When we plant vegetables, we have one ultimate goal in mind: harvesting delicious vegetables that you can cook right at home! But knowing when to plant vegetables, each specific kind of vegetable, is the key to making your harvest a good one.
The wonderful thing about vegetables is that, as long as your region isn’t experiencing too many hard frosts, you can grow vegetables. Some can be grown earlier and later in the season when the weather cools, others love hot, summer weather. Let’s explore when you can plant each vegetable to get the most out of the harvest.
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When to plant vegetables in cooler weather
You may find yourself looking out your window in early spring and pining for hot, summer weather to grow a lush garden in. But you might be surprised at what you can grow already! Many cold season vegetables can be planted when temperatures rise to 40 degrees Fahrenheit. These crops are so fond of cooler weather that some fail to thrive once it really starts warming up.
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Hardy cold weather vegetables are able to tolerate some frosting and freezing conditions, as long as they’re limited in scope. If your ground is frozen solid for weeks, don’t expect much action from these guys. But these crops are all ones that can be grown in fairly cold conditions:
- Brussels sprouts
There is another class of cooler weather crop that are considered half-hardy, meaning they can tolerate some light freezes but really only a few hours of freezing weather at a time. These can be planted early and covered during light frost conditions to be extra safe.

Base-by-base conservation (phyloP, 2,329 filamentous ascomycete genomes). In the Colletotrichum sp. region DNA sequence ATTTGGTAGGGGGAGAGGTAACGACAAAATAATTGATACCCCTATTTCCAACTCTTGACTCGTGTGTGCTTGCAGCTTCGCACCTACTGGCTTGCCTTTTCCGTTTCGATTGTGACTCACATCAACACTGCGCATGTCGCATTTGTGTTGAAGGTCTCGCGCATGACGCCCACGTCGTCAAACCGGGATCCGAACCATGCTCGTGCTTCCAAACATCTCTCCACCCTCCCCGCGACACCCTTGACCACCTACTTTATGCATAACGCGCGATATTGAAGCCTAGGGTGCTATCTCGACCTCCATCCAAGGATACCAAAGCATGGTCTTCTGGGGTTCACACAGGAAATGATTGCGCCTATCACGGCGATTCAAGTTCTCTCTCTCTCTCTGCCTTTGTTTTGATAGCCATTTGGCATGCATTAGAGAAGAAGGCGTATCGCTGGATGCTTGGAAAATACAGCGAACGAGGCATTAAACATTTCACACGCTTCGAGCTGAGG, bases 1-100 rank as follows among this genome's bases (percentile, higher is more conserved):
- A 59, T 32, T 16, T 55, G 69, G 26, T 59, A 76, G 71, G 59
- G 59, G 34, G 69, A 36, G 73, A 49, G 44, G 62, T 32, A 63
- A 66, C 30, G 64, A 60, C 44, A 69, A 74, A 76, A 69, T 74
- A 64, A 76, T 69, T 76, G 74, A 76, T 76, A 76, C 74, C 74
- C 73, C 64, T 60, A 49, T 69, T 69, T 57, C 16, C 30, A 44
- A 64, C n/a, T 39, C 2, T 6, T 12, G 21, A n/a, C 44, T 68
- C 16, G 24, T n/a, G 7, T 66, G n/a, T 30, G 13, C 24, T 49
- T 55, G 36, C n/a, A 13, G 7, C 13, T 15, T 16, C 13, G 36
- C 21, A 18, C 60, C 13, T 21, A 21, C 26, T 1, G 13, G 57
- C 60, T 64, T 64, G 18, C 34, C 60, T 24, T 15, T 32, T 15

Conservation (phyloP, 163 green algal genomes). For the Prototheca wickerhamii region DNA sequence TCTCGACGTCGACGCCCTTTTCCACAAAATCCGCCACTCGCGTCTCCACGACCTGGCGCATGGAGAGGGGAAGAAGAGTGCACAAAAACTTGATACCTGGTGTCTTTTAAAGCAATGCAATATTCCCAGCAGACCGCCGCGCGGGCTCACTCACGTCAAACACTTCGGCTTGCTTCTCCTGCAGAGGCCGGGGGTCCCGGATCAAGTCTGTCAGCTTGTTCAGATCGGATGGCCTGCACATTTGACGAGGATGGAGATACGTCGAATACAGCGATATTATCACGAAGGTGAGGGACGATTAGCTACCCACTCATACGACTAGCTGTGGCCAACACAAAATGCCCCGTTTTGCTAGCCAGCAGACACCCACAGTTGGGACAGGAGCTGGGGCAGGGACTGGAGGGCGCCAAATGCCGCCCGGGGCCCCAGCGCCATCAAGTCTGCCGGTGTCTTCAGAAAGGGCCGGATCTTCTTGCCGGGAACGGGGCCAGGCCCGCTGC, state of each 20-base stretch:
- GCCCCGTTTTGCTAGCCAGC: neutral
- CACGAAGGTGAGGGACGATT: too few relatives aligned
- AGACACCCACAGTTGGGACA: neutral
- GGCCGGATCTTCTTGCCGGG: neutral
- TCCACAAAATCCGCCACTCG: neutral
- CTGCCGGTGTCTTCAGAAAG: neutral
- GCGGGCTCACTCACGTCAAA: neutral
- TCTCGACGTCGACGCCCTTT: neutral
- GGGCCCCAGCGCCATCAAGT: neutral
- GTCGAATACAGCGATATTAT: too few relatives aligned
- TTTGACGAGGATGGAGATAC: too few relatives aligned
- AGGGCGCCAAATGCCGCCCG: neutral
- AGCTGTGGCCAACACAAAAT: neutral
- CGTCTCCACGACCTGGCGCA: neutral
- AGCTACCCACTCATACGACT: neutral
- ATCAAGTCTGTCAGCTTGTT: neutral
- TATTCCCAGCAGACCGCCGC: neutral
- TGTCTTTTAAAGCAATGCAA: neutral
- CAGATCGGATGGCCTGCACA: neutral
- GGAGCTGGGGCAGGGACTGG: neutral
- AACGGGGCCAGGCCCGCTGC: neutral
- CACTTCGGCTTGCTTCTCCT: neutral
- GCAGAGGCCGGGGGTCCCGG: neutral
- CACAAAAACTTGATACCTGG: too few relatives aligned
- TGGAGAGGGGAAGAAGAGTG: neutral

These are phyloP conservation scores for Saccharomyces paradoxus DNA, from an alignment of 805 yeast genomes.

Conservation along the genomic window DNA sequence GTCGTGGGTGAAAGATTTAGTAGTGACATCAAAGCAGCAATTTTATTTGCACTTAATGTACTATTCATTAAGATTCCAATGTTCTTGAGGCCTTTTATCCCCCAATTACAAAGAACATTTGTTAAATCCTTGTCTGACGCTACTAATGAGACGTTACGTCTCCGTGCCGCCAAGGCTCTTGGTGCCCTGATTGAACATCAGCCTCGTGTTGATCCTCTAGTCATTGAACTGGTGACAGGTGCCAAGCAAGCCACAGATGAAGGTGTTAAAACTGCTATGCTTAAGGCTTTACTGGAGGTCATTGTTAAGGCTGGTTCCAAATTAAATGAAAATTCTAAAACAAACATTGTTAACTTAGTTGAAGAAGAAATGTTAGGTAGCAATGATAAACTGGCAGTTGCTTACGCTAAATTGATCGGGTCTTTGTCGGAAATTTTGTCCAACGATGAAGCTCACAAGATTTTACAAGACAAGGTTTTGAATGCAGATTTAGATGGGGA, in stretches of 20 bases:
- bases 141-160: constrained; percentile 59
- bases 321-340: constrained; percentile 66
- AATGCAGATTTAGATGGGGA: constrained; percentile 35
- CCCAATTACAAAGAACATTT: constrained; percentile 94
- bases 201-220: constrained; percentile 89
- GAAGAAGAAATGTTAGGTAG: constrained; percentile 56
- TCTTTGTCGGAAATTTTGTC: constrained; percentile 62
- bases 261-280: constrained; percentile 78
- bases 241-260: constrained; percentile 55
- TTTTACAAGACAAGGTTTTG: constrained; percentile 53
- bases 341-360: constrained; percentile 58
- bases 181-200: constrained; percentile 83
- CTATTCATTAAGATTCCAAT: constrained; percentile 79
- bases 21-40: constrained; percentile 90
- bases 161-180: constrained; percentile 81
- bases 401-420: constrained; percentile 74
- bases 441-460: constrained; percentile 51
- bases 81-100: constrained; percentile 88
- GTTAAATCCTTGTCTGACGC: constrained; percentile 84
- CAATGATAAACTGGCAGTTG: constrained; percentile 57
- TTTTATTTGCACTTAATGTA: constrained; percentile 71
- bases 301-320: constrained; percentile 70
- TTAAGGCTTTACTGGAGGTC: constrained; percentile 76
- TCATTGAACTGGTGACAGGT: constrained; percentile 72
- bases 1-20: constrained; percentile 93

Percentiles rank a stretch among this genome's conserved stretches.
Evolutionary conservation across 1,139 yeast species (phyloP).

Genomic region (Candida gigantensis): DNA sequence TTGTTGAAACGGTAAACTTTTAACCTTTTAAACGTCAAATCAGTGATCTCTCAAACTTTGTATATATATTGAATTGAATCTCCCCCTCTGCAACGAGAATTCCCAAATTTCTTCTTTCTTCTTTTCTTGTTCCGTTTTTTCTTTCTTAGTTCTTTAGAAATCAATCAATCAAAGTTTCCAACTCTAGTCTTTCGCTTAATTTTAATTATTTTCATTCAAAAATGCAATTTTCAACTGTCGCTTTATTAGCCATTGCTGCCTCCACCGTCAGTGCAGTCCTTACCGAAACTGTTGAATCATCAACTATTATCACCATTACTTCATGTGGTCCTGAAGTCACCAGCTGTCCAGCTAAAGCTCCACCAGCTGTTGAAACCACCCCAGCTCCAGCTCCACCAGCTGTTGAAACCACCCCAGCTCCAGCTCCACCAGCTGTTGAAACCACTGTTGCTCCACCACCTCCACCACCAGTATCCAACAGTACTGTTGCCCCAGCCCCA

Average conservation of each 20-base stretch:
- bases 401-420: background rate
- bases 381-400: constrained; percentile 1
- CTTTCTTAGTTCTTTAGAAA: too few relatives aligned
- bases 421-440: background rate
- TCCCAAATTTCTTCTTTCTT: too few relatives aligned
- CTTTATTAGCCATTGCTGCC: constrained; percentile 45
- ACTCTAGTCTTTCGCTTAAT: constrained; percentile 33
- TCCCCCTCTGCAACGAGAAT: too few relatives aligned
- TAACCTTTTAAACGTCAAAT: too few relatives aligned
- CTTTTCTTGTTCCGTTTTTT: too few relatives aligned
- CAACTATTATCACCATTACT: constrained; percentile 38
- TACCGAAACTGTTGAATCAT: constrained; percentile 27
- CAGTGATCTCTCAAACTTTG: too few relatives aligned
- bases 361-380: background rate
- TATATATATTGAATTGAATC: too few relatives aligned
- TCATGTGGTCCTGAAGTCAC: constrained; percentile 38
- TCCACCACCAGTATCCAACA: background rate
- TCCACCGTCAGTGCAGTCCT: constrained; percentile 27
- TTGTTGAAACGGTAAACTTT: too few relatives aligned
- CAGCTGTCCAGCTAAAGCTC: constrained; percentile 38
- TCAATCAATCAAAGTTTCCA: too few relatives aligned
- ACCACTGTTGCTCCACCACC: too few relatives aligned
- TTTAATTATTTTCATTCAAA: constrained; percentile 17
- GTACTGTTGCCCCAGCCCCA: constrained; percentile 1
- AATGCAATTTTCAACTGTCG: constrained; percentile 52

- Chinese cabbage
- Globe artichokes
Depending on where you live, the above crops can be planted and harvested very early and very late in the season, giving you a jump start on your garden’s bounty.
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Warmer weather vegetables
Summer is everyone’s favorite time of year to get their garden going because it’s during the warm weather that you can grow big, juicy tomatoes and versatile squash. The crops grown during this period of time are generally considered tender or very tender, the opposite of spring and fall’s hardy crops.
Tender crops can be planted once your soil temperature has reached 50 degrees Fahrenheit. 60 degrees is even better. This requires an air temperature of about 65 degrees. Tender crops can usually be planted outside 2 weeks after the danger of frost has passed. Very tender crops should be kept indoors until 3 weeks after the danger of frost has passed.
The following are considered tender crops:
- New Zealand spinach
- Snap beans
- Sweet corn
And these are very tender crops:
- Lima beans
- Sweet potatoes
It’s interesting to me that we consider summer to be prime gardening time but in reality, so much more can be grown in cooler weather! If you follow this guide, you’ll be enjoying bountiful harvests at different times almost year round.